By Jonathan McAnulty AAW Games Pathfinder Level 3
Waves of supernatural darkness sweep over the subterranean city of Stoneholme, quenching lights and bringing with it foul creatures of shadow. After heroically defending a group of dwarven children from being ravaged by a group of these shadow beings, the PCs are approached by Shtawn Deppenkhut—one of the king’s own advisers—and are offered the task of finding the source of the darkness that threatens the city. The PCs investigation takes them through the Underworld to hidden caverns, where demon worshipping priests offer living sacrifices in an attempt to plunge Stoneholme into everlasting darkness, a first step in destroying the hated city once and for all, but as it turns out the priests aren’t the only ones behind this unfolding plan to destroy Stoneholme.
This thirty page adventure details an eleven room dungeon in the underdark, and a couple of linear city and “journey there” combats. It shows no understanding of formatting or organization, other than the stat block. Wanna fight? That’s all you’ll be doing here.
Evil McEvil-man hires the party to look in to some evil. He’s got an evil plan and, for some reason, hires the party to meddle, no doubt to further his evil plan. This is like, what, the six billionith time an adventure has done this? Whatever. It’s all crap anyway. SO you save some dwarf kids from baddies in the streets, get hired to look in to a warehouse, and from there get hired to go through the underdark to kill some goblins in their lair. Then you find evidence that … some fellow dwarves were behind it all! Oh the humanity! Errr, dwarfmanity.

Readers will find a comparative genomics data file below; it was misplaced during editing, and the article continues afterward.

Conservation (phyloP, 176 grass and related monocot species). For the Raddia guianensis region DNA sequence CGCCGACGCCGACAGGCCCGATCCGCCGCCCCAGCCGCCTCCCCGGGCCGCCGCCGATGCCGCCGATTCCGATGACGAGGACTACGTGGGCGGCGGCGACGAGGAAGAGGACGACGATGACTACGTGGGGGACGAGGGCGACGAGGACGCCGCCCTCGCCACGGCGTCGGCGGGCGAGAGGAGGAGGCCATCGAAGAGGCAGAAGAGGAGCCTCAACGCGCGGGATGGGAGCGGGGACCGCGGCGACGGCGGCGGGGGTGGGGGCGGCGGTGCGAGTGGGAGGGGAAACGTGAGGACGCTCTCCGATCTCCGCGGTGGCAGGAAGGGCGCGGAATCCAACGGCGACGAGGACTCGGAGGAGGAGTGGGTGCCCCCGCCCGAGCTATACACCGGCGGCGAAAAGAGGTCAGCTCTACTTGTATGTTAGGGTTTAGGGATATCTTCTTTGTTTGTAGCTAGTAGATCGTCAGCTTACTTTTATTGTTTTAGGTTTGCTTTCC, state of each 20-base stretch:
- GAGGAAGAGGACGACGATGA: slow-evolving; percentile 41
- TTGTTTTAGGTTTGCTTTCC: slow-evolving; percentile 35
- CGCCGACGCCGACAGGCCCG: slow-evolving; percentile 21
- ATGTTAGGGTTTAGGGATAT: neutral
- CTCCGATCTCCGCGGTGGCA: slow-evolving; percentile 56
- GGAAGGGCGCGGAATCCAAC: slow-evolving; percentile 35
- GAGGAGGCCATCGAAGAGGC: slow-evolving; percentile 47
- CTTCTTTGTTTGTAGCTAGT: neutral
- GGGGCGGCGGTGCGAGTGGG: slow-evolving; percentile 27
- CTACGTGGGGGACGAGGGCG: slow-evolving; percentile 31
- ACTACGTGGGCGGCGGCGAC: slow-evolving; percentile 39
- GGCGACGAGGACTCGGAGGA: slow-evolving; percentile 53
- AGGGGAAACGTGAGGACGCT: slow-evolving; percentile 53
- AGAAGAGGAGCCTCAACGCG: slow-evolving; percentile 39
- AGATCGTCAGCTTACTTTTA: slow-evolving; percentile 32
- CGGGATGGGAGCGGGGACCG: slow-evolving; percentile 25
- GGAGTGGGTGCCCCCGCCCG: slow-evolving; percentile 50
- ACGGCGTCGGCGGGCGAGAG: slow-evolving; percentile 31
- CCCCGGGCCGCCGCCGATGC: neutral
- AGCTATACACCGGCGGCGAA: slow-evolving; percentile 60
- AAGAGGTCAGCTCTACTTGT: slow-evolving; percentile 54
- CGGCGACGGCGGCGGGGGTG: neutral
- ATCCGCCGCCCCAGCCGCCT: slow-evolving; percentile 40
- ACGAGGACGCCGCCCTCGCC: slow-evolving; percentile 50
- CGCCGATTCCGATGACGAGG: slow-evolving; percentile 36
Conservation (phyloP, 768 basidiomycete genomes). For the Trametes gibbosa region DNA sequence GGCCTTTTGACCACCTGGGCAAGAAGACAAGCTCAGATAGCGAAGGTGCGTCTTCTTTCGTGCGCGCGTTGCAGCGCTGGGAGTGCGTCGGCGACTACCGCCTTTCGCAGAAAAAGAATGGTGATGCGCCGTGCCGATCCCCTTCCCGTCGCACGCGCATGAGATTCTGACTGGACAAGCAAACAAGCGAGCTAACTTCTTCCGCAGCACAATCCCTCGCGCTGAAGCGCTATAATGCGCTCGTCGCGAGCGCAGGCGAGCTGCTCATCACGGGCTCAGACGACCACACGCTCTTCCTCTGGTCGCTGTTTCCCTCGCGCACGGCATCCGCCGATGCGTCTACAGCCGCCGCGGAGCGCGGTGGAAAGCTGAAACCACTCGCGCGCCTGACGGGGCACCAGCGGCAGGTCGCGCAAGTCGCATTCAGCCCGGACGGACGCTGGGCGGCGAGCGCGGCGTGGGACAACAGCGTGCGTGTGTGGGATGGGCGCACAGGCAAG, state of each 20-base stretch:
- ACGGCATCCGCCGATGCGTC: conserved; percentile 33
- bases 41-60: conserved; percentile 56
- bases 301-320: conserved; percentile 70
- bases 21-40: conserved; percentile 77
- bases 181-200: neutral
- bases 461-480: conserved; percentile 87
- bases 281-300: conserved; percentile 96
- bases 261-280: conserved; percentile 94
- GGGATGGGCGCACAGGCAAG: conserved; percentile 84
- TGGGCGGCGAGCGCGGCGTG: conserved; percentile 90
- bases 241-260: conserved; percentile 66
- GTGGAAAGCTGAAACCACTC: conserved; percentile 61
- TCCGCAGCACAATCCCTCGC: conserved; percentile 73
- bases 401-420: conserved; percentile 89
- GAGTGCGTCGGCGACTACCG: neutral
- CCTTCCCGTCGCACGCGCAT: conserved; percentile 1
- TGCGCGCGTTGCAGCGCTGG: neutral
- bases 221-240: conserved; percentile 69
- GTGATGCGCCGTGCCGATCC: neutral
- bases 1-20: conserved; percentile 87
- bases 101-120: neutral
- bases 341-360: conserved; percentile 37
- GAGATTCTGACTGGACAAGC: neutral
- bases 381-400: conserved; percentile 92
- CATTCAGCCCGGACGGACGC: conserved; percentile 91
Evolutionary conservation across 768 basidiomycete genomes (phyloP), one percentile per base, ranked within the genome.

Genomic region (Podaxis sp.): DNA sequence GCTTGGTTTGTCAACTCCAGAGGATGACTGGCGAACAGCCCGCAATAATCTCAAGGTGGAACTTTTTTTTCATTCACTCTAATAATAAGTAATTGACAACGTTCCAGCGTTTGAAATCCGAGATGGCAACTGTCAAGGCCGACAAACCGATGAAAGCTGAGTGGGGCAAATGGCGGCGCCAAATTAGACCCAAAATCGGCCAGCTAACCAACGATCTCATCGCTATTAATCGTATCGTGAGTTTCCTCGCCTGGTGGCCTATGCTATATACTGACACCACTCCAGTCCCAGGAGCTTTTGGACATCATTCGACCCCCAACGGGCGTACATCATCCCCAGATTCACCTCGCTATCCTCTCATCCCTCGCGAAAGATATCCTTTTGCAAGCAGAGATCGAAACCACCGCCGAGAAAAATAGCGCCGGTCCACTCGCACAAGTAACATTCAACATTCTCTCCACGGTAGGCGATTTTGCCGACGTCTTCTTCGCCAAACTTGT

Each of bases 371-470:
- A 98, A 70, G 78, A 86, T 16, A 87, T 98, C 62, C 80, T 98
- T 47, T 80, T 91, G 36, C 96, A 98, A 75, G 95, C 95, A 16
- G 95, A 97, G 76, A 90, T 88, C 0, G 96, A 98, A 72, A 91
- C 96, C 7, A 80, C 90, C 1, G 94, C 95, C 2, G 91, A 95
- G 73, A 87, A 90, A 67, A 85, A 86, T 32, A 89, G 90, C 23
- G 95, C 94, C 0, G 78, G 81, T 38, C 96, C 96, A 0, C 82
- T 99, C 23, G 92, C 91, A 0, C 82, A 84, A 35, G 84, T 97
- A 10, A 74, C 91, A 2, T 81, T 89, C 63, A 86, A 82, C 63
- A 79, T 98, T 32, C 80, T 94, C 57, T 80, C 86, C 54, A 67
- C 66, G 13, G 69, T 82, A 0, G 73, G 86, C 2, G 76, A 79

The typical massive amount of stat block place is present. Also present are HUGE amounts of poorly formatted DM text. Just long paragraph blocks full of words running on and in to each other. The paragraphs are all left justified as well, so you can’t really tell where one ends and another begins. Excellent for for making your content as incomprehensible as possible. Seriously, this thing has NO idea how to format a paragraph or convey information. To quote Gauntlet “I have not seem such bravery!” or something …
Information is repeated time and again for no reason. Dwarf construction is weak-ass stuff, wil recent constructions breakings. Huh. I thought the trope was the opposite? Shadow rats, which could be cool, get no description at all and instead are just black looking rats. There was some real opportunity to generate horror and mystery with them, but no. Not to be. At multiple times in the adventure there are DC check gates. AT the end, find a DC14 letter to reveal the dwarven conspiracy, the rest of the adventure/dungeon essentially just being a pretext for this skill check. I wonder what would happen if the party failed it and the DM didn’t fudge it? That would be fun.
This is just crap on top of crap. Linear design. Fight a monster because it’s in your way and you’re on the way to that final skill check. Combat after combat. Tactical information but no real exploration or interactivity. Boring ass writing that’s not evocative at all. Absolutely NO attempt to make the text usable by the DM at the table, instead just vomiting words with no thought or care to their presentation.